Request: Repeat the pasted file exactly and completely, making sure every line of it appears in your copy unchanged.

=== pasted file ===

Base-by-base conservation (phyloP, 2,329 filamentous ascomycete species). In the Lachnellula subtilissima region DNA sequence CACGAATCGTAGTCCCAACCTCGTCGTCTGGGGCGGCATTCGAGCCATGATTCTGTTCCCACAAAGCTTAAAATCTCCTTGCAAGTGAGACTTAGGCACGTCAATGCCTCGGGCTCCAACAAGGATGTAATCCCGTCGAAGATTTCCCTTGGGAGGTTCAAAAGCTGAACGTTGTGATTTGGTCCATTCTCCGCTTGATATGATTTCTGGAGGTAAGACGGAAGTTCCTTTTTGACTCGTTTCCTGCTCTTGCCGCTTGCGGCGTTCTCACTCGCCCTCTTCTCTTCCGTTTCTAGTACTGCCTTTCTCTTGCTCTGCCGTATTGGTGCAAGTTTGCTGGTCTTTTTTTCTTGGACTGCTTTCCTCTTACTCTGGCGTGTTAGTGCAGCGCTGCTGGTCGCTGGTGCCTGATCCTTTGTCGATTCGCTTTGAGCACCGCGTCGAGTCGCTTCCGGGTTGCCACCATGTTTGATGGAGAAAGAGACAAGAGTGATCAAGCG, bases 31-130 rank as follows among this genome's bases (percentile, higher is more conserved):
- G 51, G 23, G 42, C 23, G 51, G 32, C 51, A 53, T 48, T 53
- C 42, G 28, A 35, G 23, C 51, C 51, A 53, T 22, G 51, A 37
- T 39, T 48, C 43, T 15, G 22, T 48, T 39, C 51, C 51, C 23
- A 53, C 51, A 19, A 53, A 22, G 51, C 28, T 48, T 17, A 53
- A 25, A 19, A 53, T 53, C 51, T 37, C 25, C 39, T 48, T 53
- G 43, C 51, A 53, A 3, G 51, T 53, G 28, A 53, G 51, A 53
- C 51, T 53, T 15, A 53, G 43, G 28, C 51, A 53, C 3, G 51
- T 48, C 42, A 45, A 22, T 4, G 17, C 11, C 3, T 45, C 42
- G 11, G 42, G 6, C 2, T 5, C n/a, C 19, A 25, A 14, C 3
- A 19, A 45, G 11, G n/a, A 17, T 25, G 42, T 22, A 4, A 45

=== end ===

Base-by-base conservation (phyloP, 2,329 filamentous ascomycete species). In the Lachnellula subtilissima region DNA sequence CACGAATCGTAGTCCCAACCTCGTCGTCTGGGGCGGCATTCGAGCCATGATTCTGTTCCCACAAAGCTTAAAATCTCCTTGCAAGTGAGACTTAGGCACGTCAATGCCTCGGGCTCCAACAAGGATGTAATCCCGTCGAAGATTTCCCTTGGGAGGTTCAAAAGCTGAACGTTGTGATTTGGTCCATTCTCCGCTTGATATGATTTCTGGAGGTAAGACGGAAGTTCCTTTTTGACTCGTTTCCTGCTCTTGCCGCTTGCGGCGTTCTCACTCGCCCTCTTCTCTTCCGTTTCTAGTACTGCCTTTCTCTTGCTCTGCCGTATTGGTGCAAGTTTGCTGGTCTTTTTTTCTTGGACTGCTTTCCTCTTACTCTGGCGTGTTAGTGCAGCGCTGCTGGTCGCTGGTGCCTGATCCTTTGTCGATTCGCTTTGAGCACCGCGTCGAGTCGCTTCCGGGTTGCCACCATGTTTGATGGAGAAAGAGACAAGAGTGATCAAGCG, bases 31-130 rank as follows among this genome's bases (percentile, higher is more conserved):
- G 51, G 23, G 42, C 23, G 51, G 32, C 51, A 53, T 48, T 53
- C 42, G 28, A 35, G 23, C 51, C 51, A 53, T 22, G 51, A 37
- T 39, T 48, C 43, T 15, G 22, T 48, T 39, C 51, C 51, C 23
- A 53, C 51, A 19, A 53, A 22, G 51, C 28, T 48, T 17, A 53
- A 25, A 19, A 53, T 53, C 51, T 37, C 25, C 39, T 48, T 53
- G 43, C 51, A 53, A 3, G 51, T 53, G 28, A 53, G 51, A 53
- C 51, T 53, T 15, A 53, G 43, G 28, C 51, A 53, C 3, G 51
- T 48, C 42, A 45, A 22, T 4, G 17, C 11, C 3, T 45, C 42
- G 11, G 42, G 6, C 2, T 5, C n/a, C 19, A 25, A 14, C 3
- A 19, A 45, G 11, G n/a, A 17, T 25, G 42, T 22, A 4, A 45